As a 35-year-old full-time employee, part-time grad student, wife, daughter, sister
and WVU MarCom Ambassador who also has ADHD, balancing life is important. I wasn’t
diagnosed with ADHD until college. I’ve learned over the years that some of the
organizational habits I created for myself from as early as fifth grade are practical
non-medicated techniques to “treat” or work with my ADHD. When I was first diagnosed,
I was happy to have medication to “fix” me. Oh, how I would learn!
In fact, the organizational habits I’d created for myself and become accustomed to - carrying an hourly/daily planner everywhere, for example - were beneficial not only when I was a college student but also when I entered the workforce and coordinated with multiple teams, offices, departments, etc. I also found that while treating my ADHD with medication was helpful, it was not a cure and certainly not the be-all and end-all in managing my ADHD and balancing the multiple areas of my life. Some of these things were coursework, work (I worked what was considered full-time at my job during college, which was anywhere from 35 to 40 hours a week), internships, volunteering and family time.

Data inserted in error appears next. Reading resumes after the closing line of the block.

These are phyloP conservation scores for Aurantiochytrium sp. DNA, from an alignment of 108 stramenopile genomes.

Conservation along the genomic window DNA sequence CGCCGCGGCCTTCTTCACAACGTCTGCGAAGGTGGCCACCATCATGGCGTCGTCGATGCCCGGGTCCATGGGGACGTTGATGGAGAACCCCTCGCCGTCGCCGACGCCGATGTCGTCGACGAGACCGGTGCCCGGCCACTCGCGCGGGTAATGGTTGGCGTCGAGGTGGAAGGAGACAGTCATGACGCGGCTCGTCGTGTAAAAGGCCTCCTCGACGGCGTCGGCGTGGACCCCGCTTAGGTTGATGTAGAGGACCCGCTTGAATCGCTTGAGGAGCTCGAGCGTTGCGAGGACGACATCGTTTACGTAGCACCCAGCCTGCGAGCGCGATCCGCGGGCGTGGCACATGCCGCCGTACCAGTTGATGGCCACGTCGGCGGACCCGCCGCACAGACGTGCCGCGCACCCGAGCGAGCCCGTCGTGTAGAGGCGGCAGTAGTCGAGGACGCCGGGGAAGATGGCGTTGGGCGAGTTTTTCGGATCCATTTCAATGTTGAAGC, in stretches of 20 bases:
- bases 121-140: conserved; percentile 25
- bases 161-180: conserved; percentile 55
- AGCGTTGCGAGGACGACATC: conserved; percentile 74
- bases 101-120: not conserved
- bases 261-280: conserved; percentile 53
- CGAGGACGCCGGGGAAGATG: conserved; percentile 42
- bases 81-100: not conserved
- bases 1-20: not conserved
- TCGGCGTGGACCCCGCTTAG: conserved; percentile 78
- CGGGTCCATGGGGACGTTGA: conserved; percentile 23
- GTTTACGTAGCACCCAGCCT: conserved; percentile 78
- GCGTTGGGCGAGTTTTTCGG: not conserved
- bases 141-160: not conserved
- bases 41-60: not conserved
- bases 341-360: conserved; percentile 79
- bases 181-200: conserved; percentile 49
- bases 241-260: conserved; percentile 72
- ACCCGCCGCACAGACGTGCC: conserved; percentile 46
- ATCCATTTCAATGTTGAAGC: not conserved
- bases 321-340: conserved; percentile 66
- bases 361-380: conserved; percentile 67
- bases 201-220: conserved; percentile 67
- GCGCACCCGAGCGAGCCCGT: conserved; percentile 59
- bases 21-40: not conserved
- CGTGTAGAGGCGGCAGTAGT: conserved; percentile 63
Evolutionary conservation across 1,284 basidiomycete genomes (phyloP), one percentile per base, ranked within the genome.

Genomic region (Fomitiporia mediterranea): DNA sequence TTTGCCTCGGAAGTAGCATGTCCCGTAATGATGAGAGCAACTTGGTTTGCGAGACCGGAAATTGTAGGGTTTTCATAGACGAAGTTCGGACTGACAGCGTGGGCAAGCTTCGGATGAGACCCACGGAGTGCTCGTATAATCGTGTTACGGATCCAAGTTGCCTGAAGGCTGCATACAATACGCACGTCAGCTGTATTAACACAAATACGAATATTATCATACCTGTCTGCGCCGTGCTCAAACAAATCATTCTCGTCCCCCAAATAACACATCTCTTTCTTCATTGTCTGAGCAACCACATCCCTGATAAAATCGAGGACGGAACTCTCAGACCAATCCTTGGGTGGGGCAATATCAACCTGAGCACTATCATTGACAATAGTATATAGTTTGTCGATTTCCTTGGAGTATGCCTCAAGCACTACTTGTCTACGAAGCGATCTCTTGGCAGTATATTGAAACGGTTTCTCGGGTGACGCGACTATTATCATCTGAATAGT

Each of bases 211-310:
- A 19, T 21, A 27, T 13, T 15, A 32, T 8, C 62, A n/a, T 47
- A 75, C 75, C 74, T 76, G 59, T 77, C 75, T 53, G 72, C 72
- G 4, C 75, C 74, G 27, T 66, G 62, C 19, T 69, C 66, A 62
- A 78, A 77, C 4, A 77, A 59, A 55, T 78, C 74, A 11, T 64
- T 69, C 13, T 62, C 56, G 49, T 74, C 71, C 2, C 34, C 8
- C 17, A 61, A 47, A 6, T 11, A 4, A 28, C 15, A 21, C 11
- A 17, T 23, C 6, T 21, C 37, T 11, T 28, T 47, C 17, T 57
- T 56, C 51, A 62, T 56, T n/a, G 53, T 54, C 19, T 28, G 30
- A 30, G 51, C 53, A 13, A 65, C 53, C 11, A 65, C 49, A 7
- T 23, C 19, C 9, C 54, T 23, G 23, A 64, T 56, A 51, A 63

Continuing to utilize a planner after my diagnosis, along with medication, helped me fine-tune my organizational, planning and strategic planning skills. I didn’t take my first project management course until spring 2021, but by that point, it was essentially learning “industry terms” to the concepts I’d been utilizing since I was in middle school. I’d even implemented project management software at a few jobs before that course because I’d already learned and seen the benefits.
You may be thinking to yourself, “OK, cool. First, I don't have ADHD. And second,
what if my work doesn’t have a project management system - or I don’t find planners
very helpful?” Well, if you’re considering an online graduate program, whether
you’ve just finished your undergraduate degree or have been in the workforce for